In agreeing to take Uke, the student agrees to "attack sincerely"; punching, chopping, grabbing or kicking Nage accurately; without "missing" the "target". The difficulty in repetitive practice is anticipation. Uke knows the technique being practiced but has to behave and respond as though each attack is fresh. After awhile, Uke may go into "automatic mode", anticipating the technique and turning or falling even before the technique is applied. At this point, the connection between Nage and Uke is lost. Practising in this way has no benefit for both Nage and Uke as both attack and response become false.

The other extreme is Uke attacking in full force, and deliberately resisting all techniques being applied to him/her. When Uke does this, he/she may not have an understanding of being Uke: testing
the technique, testing his/her partner, testing Aikido, being distracted, being angry, being unhappy with his/her partner... and many other personal reasons. When Uke attacks in full force, especially when training at higher grades, Nage will match the speed in which Uke attacks. So Uke would have to be mentally and physically prepared to be taken down as fast as he/she had attacked. This pre-supposes that Uke is proficient in taking Ukemi - forward rolls, backward rolls, taking otoshis (sudden drops), breakfalls, high falls, blending with the numerous joint locks, and being fast and able enough to follow Nage's leading. The student's mind should be one of learning, of being conscious of one's surroundings, of being open, flexible and free of second-guessing Nage's intent. Developing this attitude in taking Ukemi would develop the student's ability to practise and perform each technique safely and without getting hurt - especially during full speed Randori practice when truly, Uke has no time to think or second-guess Nage's intent.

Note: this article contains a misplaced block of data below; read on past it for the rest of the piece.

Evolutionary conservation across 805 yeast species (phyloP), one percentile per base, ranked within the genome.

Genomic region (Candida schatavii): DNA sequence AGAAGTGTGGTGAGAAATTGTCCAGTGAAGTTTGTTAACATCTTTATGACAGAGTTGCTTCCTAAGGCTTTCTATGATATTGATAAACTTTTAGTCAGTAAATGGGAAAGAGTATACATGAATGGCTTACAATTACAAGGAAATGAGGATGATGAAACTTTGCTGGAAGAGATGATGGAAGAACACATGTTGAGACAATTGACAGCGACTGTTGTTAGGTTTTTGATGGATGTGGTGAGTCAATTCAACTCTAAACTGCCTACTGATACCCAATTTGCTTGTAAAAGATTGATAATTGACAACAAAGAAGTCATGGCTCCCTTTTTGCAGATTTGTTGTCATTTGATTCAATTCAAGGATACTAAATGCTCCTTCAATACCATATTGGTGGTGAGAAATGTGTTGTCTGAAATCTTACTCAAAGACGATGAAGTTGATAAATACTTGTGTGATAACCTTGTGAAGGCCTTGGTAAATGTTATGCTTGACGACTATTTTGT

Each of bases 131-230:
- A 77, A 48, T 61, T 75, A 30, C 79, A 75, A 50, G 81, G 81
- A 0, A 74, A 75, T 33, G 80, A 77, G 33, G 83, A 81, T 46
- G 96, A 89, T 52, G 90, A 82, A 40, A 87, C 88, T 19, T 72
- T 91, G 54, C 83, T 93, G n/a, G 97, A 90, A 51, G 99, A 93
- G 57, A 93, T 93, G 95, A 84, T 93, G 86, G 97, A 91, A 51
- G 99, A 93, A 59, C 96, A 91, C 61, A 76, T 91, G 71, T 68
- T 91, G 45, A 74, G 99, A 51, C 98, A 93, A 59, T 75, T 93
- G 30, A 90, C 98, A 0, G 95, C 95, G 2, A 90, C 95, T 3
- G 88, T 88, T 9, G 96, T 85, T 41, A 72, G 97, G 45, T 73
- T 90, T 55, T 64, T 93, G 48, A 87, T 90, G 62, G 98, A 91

One mistake some students make when taking Ukemi during regular, slow-motion practice of a technique is that they make every effort to resist the lock, the movement or the throw. Then they feel satisfaction when Nage finds difficulty in applying the technique on them. Competing with one's partner with the intent to belittle or prove one's strength runs contrary to the non-competitive, harmonising nature of Aikido. The attitude being developed in this instance will impede the student's growth and understanding of Aikido.

The purpose of practise is to mould and temper oneself in the ways of Aikido. And practising at a slower pace serves to programme the movement and technique into the student's mind and body. Once these are internalised, the technique belongs to the vast database of techniques within the student - ready to be applied at a moment's notice. In truth, when a technique is applied at full speed during an actual attack, it takes only 1/100th of a second for its execution - that is the speed of a blink of an eye. There is no way an Uke would be able to resist at that speed. This is what a novice does not understand.

The Uke creates the conditions for Nage to practice and study each technique. It has to be a sincere, mutual understanding/agreement between partners. Take the opportunity during practice to study each movement and each technique, to make it a part of you. It is not an opportunity to compete to see who is better or if a technique works. As Chang Shihan always said to us, there is no theory in Aikido - all the techniques are natural, practical and have the potential to be lethal. The paradox in learning how to take good Ukemi is in the speed one eventually learns about each technique just by being a good Uke. Learning how to take good Ukemi strengthens the mind and body while making both flexible. It also improves one's balance and courage. It makes Aikido practice safe, enriching, dynamic and enjoyable. (Copyright June 2004: Rafael Oei)
[Pictures- Nage: Chang Shihan; Uke: Rafael Sensei]


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©™ 2003 - 2004: OWH International - Ueshiba Aikido : All Rights Reserved